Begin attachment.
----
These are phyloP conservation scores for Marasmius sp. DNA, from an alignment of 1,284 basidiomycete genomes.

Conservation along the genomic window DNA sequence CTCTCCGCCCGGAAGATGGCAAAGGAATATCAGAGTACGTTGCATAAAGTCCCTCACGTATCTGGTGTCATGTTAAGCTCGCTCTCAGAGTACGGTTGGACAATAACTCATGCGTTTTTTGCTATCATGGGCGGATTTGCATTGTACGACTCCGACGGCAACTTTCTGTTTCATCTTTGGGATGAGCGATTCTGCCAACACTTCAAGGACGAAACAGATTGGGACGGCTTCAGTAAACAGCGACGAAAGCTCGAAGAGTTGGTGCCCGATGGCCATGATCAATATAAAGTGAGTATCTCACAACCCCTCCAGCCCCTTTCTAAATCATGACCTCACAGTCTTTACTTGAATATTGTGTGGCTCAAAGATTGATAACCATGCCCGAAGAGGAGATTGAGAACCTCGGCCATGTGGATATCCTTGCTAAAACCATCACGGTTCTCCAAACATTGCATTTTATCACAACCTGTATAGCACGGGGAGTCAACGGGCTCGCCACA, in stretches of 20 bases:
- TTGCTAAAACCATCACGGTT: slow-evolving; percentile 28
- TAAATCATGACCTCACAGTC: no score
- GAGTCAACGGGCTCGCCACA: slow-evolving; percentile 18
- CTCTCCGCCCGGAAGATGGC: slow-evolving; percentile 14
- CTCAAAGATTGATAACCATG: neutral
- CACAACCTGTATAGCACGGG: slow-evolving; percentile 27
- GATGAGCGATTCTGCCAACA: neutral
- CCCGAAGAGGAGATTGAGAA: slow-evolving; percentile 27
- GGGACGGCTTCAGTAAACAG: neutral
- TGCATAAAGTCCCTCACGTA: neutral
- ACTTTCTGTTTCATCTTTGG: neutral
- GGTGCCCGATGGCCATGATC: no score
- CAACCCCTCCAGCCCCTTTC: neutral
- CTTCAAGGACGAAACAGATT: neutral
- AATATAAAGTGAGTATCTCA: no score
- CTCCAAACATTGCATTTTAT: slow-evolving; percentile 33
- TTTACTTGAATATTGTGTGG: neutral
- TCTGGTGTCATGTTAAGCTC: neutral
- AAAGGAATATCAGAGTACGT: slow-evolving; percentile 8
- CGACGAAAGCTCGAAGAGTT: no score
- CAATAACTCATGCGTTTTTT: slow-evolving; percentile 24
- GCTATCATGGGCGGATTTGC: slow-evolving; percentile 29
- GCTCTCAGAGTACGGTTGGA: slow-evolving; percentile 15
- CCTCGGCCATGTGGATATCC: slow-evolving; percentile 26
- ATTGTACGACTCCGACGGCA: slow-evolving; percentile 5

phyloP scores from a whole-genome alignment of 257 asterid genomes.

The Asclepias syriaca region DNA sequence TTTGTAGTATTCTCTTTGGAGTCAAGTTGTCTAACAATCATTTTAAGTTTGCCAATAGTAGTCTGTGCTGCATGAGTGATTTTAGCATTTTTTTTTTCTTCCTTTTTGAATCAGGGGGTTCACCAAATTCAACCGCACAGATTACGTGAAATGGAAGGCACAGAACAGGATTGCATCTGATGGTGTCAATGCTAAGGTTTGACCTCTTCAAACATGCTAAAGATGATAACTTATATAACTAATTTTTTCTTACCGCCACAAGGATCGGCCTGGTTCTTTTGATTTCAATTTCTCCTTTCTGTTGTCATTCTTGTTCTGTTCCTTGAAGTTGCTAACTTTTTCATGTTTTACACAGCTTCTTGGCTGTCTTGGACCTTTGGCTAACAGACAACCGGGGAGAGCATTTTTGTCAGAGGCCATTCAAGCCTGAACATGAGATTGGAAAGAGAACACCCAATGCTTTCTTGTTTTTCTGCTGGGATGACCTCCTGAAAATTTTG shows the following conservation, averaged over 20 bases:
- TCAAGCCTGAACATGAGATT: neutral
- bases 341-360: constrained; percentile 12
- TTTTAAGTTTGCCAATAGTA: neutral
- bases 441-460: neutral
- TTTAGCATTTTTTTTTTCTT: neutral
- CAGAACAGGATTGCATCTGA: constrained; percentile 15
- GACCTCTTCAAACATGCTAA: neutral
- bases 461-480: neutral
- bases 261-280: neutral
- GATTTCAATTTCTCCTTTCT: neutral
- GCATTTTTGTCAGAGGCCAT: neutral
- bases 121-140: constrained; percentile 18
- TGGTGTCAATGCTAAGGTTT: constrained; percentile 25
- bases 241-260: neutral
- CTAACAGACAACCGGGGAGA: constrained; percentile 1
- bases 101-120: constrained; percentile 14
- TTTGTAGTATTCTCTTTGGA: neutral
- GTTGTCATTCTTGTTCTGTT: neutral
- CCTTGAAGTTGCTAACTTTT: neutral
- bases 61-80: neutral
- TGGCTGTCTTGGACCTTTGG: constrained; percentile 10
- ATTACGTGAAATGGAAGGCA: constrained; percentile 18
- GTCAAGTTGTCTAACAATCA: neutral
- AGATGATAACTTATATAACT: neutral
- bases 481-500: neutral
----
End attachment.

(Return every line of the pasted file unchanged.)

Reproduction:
These are phyloP conservation scores for Marasmius sp. DNA, from an alignment of 1,284 basidiomycete genomes.

Conservation along the genomic window DNA sequence CTCTCCGCCCGGAAGATGGCAAAGGAATATCAGAGTACGTTGCATAAAGTCCCTCACGTATCTGGTGTCATGTTAAGCTCGCTCTCAGAGTACGGTTGGACAATAACTCATGCGTTTTTTGCTATCATGGGCGGATTTGCATTGTACGACTCCGACGGCAACTTTCTGTTTCATCTTTGGGATGAGCGATTCTGCCAACACTTCAAGGACGAAACAGATTGGGACGGCTTCAGTAAACAGCGACGAAAGCTCGAAGAGTTGGTGCCCGATGGCCATGATCAATATAAAGTGAGTATCTCACAACCCCTCCAGCCCCTTTCTAAATCATGACCTCACAGTCTTTACTTGAATATTGTGTGGCTCAAAGATTGATAACCATGCCCGAAGAGGAGATTGAGAACCTCGGCCATGTGGATATCCTTGCTAAAACCATCACGGTTCTCCAAACATTGCATTTTATCACAACCTGTATAGCACGGGGAGTCAACGGGCTCGCCACA, in stretches of 20 bases:
- TTGCTAAAACCATCACGGTT: slow-evolving; percentile 28
- TAAATCATGACCTCACAGTC: no score
- GAGTCAACGGGCTCGCCACA: slow-evolving; percentile 18
- CTCTCCGCCCGGAAGATGGC: slow-evolving; percentile 14
- CTCAAAGATTGATAACCATG: neutral
- CACAACCTGTATAGCACGGG: slow-evolving; percentile 27
- GATGAGCGATTCTGCCAACA: neutral
- CCCGAAGAGGAGATTGAGAA: slow-evolving; percentile 27
- GGGACGGCTTCAGTAAACAG: neutral
- TGCATAAAGTCCCTCACGTA: neutral
- ACTTTCTGTTTCATCTTTGG: neutral
- GGTGCCCGATGGCCATGATC: no score
- CAACCCCTCCAGCCCCTTTC: neutral
- CTTCAAGGACGAAACAGATT: neutral
- AATATAAAGTGAGTATCTCA: no score
- CTCCAAACATTGCATTTTAT: slow-evolving; percentile 33
- TTTACTTGAATATTGTGTGG: neutral
- TCTGGTGTCATGTTAAGCTC: neutral
- AAAGGAATATCAGAGTACGT: slow-evolving; percentile 8
- CGACGAAAGCTCGAAGAGTT: no score
- CAATAACTCATGCGTTTTTT: slow-evolving; percentile 24
- GCTATCATGGGCGGATTTGC: slow-evolving; percentile 29
- GCTCTCAGAGTACGGTTGGA: slow-evolving; percentile 15
- CCTCGGCCATGTGGATATCC: slow-evolving; percentile 26
- ATTGTACGACTCCGACGGCA: slow-evolving; percentile 5

phyloP scores from a whole-genome alignment of 257 asterid genomes.

The Asclepias syriaca region DNA sequence TTTGTAGTATTCTCTTTGGAGTCAAGTTGTCTAACAATCATTTTAAGTTTGCCAATAGTAGTCTGTGCTGCATGAGTGATTTTAGCATTTTTTTTTTCTTCCTTTTTGAATCAGGGGGTTCACCAAATTCAACCGCACAGATTACGTGAAATGGAAGGCACAGAACAGGATTGCATCTGATGGTGTCAATGCTAAGGTTTGACCTCTTCAAACATGCTAAAGATGATAACTTATATAACTAATTTTTTCTTACCGCCACAAGGATCGGCCTGGTTCTTTTGATTTCAATTTCTCCTTTCTGTTGTCATTCTTGTTCTGTTCCTTGAAGTTGCTAACTTTTTCATGTTTTACACAGCTTCTTGGCTGTCTTGGACCTTTGGCTAACAGACAACCGGGGAGAGCATTTTTGTCAGAGGCCATTCAAGCCTGAACATGAGATTGGAAAGAGAACACCCAATGCTTTCTTGTTTTTCTGCTGGGATGACCTCCTGAAAATTTTG shows the following conservation, averaged over 20 bases:
- TCAAGCCTGAACATGAGATT: neutral
- bases 341-360: constrained; percentile 12
- TTTTAAGTTTGCCAATAGTA: neutral
- bases 441-460: neutral
- TTTAGCATTTTTTTTTTCTT: neutral
- CAGAACAGGATTGCATCTGA: constrained; percentile 15
- GACCTCTTCAAACATGCTAA: neutral
- bases 461-480: neutral
- bases 261-280: neutral
- GATTTCAATTTCTCCTTTCT: neutral
- GCATTTTTGTCAGAGGCCAT: neutral
- bases 121-140: constrained; percentile 18
- TGGTGTCAATGCTAAGGTTT: constrained; percentile 25
- bases 241-260: neutral
- CTAACAGACAACCGGGGAGA: constrained; percentile 1
- bases 101-120: constrained; percentile 14
- TTTGTAGTATTCTCTTTGGA: neutral
- GTTGTCATTCTTGTTCTGTT: neutral
- CCTTGAAGTTGCTAACTTTT: neutral
- bases 61-80: neutral
- TGGCTGTCTTGGACCTTTGG: constrained; percentile 10
- ATTACGTGAAATGGAAGGCA: constrained; percentile 18
- GTCAAGTTGTCTAACAATCA: neutral
- AGATGATAACTTATATAACT: neutral
- bases 481-500: neutral